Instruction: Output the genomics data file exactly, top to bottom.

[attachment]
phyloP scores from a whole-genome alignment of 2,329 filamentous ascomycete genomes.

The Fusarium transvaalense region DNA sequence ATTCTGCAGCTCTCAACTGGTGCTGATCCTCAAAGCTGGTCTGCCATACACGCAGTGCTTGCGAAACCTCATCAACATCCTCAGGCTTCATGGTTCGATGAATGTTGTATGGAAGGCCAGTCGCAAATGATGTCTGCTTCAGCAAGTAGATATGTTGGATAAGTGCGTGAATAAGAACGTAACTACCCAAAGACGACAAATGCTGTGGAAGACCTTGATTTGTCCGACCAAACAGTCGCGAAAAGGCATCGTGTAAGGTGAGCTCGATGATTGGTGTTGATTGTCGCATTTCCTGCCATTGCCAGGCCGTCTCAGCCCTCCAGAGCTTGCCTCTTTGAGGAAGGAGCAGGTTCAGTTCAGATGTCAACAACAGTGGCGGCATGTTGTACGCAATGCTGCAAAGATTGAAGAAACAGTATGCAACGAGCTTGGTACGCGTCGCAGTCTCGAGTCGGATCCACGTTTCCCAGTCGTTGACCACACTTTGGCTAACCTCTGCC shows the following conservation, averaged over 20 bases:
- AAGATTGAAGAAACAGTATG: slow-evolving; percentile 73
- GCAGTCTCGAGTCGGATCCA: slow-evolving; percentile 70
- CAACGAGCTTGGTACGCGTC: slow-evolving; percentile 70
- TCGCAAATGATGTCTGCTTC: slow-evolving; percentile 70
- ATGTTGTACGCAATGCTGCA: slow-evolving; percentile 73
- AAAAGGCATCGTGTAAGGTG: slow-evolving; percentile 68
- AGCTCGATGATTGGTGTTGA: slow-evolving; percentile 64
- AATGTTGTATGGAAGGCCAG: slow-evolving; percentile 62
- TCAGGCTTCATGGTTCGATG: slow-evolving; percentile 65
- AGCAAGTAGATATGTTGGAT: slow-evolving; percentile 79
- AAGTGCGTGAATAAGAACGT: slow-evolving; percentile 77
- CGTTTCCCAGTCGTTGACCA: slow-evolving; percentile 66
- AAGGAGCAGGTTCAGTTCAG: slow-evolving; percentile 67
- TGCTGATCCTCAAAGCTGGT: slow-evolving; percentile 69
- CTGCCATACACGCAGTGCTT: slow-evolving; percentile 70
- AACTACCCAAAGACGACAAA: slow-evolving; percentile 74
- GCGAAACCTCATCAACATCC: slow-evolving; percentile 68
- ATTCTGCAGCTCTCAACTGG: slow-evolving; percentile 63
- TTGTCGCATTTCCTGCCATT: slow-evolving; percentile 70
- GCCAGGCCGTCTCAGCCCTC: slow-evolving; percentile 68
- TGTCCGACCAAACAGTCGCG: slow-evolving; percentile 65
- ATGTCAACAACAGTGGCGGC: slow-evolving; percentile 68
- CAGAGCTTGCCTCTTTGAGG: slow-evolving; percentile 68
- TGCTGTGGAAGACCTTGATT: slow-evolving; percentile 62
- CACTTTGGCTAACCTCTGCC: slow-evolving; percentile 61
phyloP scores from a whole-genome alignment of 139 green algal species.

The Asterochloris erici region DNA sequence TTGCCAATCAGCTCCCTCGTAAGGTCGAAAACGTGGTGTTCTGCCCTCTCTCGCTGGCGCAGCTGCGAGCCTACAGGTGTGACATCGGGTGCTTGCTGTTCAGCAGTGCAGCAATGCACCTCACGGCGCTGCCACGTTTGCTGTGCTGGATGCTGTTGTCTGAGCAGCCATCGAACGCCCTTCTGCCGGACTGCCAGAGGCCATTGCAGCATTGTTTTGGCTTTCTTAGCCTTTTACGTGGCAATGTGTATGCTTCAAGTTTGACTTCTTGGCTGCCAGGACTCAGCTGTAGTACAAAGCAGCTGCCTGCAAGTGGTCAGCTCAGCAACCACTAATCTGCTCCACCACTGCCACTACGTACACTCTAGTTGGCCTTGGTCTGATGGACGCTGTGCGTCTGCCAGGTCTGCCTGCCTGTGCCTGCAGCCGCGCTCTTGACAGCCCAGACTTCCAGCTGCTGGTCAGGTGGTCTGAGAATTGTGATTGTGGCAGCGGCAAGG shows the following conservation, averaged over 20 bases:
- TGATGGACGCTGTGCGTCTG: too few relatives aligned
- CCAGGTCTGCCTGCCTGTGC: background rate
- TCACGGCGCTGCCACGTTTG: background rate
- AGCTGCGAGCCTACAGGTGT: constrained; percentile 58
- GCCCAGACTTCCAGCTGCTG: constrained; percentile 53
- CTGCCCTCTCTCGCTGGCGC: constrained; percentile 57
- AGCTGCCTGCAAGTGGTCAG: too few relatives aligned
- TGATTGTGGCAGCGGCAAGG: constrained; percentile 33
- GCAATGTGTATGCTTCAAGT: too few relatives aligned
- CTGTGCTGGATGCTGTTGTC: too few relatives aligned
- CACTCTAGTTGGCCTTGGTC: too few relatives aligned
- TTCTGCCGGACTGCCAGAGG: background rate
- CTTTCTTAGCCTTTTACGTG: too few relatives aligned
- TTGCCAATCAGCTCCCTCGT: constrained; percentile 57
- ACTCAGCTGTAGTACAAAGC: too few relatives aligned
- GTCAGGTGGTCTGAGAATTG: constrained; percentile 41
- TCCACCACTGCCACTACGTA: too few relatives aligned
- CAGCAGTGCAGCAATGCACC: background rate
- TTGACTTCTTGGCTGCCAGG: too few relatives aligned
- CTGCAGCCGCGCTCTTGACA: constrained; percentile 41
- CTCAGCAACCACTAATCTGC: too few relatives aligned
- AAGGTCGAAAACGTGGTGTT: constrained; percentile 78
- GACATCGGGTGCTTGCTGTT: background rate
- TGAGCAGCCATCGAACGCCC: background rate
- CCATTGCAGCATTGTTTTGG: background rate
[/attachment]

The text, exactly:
phyloP scores from a whole-genome alignment of 2,329 filamentous ascomycete genomes.

The Fusarium transvaalense region DNA sequence ATTCTGCAGCTCTCAACTGGTGCTGATCCTCAAAGCTGGTCTGCCATACACGCAGTGCTTGCGAAACCTCATCAACATCCTCAGGCTTCATGGTTCGATGAATGTTGTATGGAAGGCCAGTCGCAAATGATGTCTGCTTCAGCAAGTAGATATGTTGGATAAGTGCGTGAATAAGAACGTAACTACCCAAAGACGACAAATGCTGTGGAAGACCTTGATTTGTCCGACCAAACAGTCGCGAAAAGGCATCGTGTAAGGTGAGCTCGATGATTGGTGTTGATTGTCGCATTTCCTGCCATTGCCAGGCCGTCTCAGCCCTCCAGAGCTTGCCTCTTTGAGGAAGGAGCAGGTTCAGTTCAGATGTCAACAACAGTGGCGGCATGTTGTACGCAATGCTGCAAAGATTGAAGAAACAGTATGCAACGAGCTTGGTACGCGTCGCAGTCTCGAGTCGGATCCACGTTTCCCAGTCGTTGACCACACTTTGGCTAACCTCTGCC shows the following conservation, averaged over 20 bases:
- AAGATTGAAGAAACAGTATG: slow-evolving; percentile 73
- GCAGTCTCGAGTCGGATCCA: slow-evolving; percentile 70
- CAACGAGCTTGGTACGCGTC: slow-evolving; percentile 70
- TCGCAAATGATGTCTGCTTC: slow-evolving; percentile 70
- ATGTTGTACGCAATGCTGCA: slow-evolving; percentile 73
- AAAAGGCATCGTGTAAGGTG: slow-evolving; percentile 68
- AGCTCGATGATTGGTGTTGA: slow-evolving; percentile 64
- AATGTTGTATGGAAGGCCAG: slow-evolving; percentile 62
- TCAGGCTTCATGGTTCGATG: slow-evolving; percentile 65
- AGCAAGTAGATATGTTGGAT: slow-evolving; percentile 79
- AAGTGCGTGAATAAGAACGT: slow-evolving; percentile 77
- CGTTTCCCAGTCGTTGACCA: slow-evolving; percentile 66
- AAGGAGCAGGTTCAGTTCAG: slow-evolving; percentile 67
- TGCTGATCCTCAAAGCTGGT: slow-evolving; percentile 69
- CTGCCATACACGCAGTGCTT: slow-evolving; percentile 70
- AACTACCCAAAGACGACAAA: slow-evolving; percentile 74
- GCGAAACCTCATCAACATCC: slow-evolving; percentile 68
- ATTCTGCAGCTCTCAACTGG: slow-evolving; percentile 63
- TTGTCGCATTTCCTGCCATT: slow-evolving; percentile 70
- GCCAGGCCGTCTCAGCCCTC: slow-evolving; percentile 68
- TGTCCGACCAAACAGTCGCG: slow-evolving; percentile 65
- ATGTCAACAACAGTGGCGGC: slow-evolving; percentile 68
- CAGAGCTTGCCTCTTTGAGG: slow-evolving; percentile 68
- TGCTGTGGAAGACCTTGATT: slow-evolving; percentile 62
- CACTTTGGCTAACCTCTGCC: slow-evolving; percentile 61
phyloP scores from a whole-genome alignment of 139 green algal species.

The Asterochloris erici region DNA sequence TTGCCAATCAGCTCCCTCGTAAGGTCGAAAACGTGGTGTTCTGCCCTCTCTCGCTGGCGCAGCTGCGAGCCTACAGGTGTGACATCGGGTGCTTGCTGTTCAGCAGTGCAGCAATGCACCTCACGGCGCTGCCACGTTTGCTGTGCTGGATGCTGTTGTCTGAGCAGCCATCGAACGCCCTTCTGCCGGACTGCCAGAGGCCATTGCAGCATTGTTTTGGCTTTCTTAGCCTTTTACGTGGCAATGTGTATGCTTCAAGTTTGACTTCTTGGCTGCCAGGACTCAGCTGTAGTACAAAGCAGCTGCCTGCAAGTGGTCAGCTCAGCAACCACTAATCTGCTCCACCACTGCCACTACGTACACTCTAGTTGGCCTTGGTCTGATGGACGCTGTGCGTCTGCCAGGTCTGCCTGCCTGTGCCTGCAGCCGCGCTCTTGACAGCCCAGACTTCCAGCTGCTGGTCAGGTGGTCTGAGAATTGTGATTGTGGCAGCGGCAAGG shows the following conservation, averaged over 20 bases:
- TGATGGACGCTGTGCGTCTG: too few relatives aligned
- CCAGGTCTGCCTGCCTGTGC: background rate
- TCACGGCGCTGCCACGTTTG: background rate
- AGCTGCGAGCCTACAGGTGT: constrained; percentile 58
- GCCCAGACTTCCAGCTGCTG: constrained; percentile 53
- CTGCCCTCTCTCGCTGGCGC: constrained; percentile 57
- AGCTGCCTGCAAGTGGTCAG: too few relatives aligned
- TGATTGTGGCAGCGGCAAGG: constrained; percentile 33
- GCAATGTGTATGCTTCAAGT: too few relatives aligned
- CTGTGCTGGATGCTGTTGTC: too few relatives aligned
- CACTCTAGTTGGCCTTGGTC: too few relatives aligned
- TTCTGCCGGACTGCCAGAGG: background rate
- CTTTCTTAGCCTTTTACGTG: too few relatives aligned
- TTGCCAATCAGCTCCCTCGT: constrained; percentile 57
- ACTCAGCTGTAGTACAAAGC: too few relatives aligned
- GTCAGGTGGTCTGAGAATTG: constrained; percentile 41
- TCCACCACTGCCACTACGTA: too few relatives aligned
- CAGCAGTGCAGCAATGCACC: background rate
- TTGACTTCTTGGCTGCCAGG: too few relatives aligned
- CTGCAGCCGCGCTCTTGACA: constrained; percentile 41
- CTCAGCAACCACTAATCTGC: too few relatives aligned
- AAGGTCGAAAACGTGGTGTT: constrained; percentile 78
- GACATCGGGTGCTTGCTGTT: background rate
- TGAGCAGCCATCGAACGCCC: background rate
- CCATTGCAGCATTGTTTTGG: background rate